In addition to the uncertainties associated with actuarial assumptions and methodologies described above, the workers compensation line of business can be impacted by a variety of issues, such as the following:

Unexpected changes in medical cost inflation - Variability in our historical workers compensation medical costs, along with uncertainty regarding future medical inflation, creates the potential for additional volatility in our reserves;

Changes in statutory workers compensation benefits - Benefit changes may be enacted such that they affect all outstanding claims, regardless of having occurred in the past. Depending upon the social and political climate, these changes may be such that they either increase or decrease associated claim costs;

Changes in overall economic conditions - Higher levels of unemployment could ultimately impact both the severity and frequency of workers compensation claims. There is also potential for an increase in severity if the longevity of workers compensation claims increases. Injured workers could have less incentive to return to work when their company is in financial distress or injured workers could be laid off while on workers compensation. Conversely, there is potential for a decrease in frequency if workers are reluctant to file claims or have less work and less exposure to injury.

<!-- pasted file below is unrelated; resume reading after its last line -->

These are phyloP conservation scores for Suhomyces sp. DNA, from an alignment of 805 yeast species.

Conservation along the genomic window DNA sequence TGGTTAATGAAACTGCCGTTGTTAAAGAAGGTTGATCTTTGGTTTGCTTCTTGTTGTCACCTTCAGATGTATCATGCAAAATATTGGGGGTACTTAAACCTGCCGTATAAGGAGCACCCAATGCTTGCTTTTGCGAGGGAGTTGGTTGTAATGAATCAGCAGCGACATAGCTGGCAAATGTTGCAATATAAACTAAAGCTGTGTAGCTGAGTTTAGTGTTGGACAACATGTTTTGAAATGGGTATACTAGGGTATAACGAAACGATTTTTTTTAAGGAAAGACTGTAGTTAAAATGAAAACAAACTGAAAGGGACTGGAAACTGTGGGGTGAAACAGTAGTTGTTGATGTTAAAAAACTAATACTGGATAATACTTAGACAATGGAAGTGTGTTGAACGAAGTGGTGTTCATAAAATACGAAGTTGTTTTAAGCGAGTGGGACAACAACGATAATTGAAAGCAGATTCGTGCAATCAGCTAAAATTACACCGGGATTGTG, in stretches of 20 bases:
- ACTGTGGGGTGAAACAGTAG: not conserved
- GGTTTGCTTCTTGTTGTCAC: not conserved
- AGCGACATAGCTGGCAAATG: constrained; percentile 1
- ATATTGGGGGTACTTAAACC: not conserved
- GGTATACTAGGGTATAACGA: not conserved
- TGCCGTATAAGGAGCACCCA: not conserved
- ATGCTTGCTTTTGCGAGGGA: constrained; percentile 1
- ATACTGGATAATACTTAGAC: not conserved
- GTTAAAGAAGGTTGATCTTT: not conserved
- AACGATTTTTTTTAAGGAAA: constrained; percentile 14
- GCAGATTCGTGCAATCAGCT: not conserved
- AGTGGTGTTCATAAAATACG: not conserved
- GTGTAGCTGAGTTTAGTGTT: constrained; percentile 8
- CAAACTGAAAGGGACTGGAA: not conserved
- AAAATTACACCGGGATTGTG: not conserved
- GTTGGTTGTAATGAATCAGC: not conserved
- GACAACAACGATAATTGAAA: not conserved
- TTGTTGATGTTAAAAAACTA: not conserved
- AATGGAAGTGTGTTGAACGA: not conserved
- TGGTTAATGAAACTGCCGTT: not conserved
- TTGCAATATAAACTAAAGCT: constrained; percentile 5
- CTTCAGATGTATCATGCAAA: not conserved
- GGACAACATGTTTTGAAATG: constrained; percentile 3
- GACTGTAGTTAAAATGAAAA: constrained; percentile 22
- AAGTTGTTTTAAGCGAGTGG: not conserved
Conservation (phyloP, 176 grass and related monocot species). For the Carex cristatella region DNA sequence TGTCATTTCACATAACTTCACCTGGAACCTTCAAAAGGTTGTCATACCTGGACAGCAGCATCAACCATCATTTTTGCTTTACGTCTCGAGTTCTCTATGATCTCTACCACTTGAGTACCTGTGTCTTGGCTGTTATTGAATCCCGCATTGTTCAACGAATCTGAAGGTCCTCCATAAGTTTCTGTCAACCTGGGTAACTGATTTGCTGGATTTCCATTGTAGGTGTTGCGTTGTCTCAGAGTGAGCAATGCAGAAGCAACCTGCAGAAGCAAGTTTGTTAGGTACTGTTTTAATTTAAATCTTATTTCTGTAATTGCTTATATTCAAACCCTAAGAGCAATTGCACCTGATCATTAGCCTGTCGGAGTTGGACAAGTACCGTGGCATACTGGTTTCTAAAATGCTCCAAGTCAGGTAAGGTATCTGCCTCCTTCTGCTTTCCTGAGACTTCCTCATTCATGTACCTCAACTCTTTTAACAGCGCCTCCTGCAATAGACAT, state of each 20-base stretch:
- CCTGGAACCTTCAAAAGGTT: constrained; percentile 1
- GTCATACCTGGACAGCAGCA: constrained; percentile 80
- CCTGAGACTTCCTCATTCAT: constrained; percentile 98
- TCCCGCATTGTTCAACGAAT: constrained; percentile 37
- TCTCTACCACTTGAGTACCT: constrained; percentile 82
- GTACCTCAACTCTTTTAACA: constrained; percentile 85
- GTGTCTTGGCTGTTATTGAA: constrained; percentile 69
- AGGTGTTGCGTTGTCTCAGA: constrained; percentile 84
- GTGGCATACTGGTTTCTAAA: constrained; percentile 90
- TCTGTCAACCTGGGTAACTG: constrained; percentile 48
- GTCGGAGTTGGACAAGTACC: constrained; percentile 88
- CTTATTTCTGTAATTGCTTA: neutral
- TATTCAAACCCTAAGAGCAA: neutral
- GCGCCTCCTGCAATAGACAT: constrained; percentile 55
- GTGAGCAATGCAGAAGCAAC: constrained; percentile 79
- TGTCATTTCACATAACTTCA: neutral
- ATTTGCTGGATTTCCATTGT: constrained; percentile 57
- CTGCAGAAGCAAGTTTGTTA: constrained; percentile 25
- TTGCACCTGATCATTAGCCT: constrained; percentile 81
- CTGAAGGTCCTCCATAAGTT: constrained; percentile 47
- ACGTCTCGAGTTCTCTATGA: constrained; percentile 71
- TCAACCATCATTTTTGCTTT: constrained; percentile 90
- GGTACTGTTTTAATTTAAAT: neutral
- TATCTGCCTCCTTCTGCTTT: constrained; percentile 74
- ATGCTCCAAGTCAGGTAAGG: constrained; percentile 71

In addition, changes in the economy could impact reserves in other ways. For example, in 2012, audit and endorsement activity resulted in additional premium of $14.3 million, and in 2013, audit and endorsement activity resulted in additional premium of $7.4 million. Since premiums earned are used as a basis for setting initial reserves on the current accident year, our reserves could be impacted. While audit and endorsement premiums are modeled within our annual budgeting process, they remain uncertain and therefore provide additional variability to the resulting loss and loss expense ratio estimates.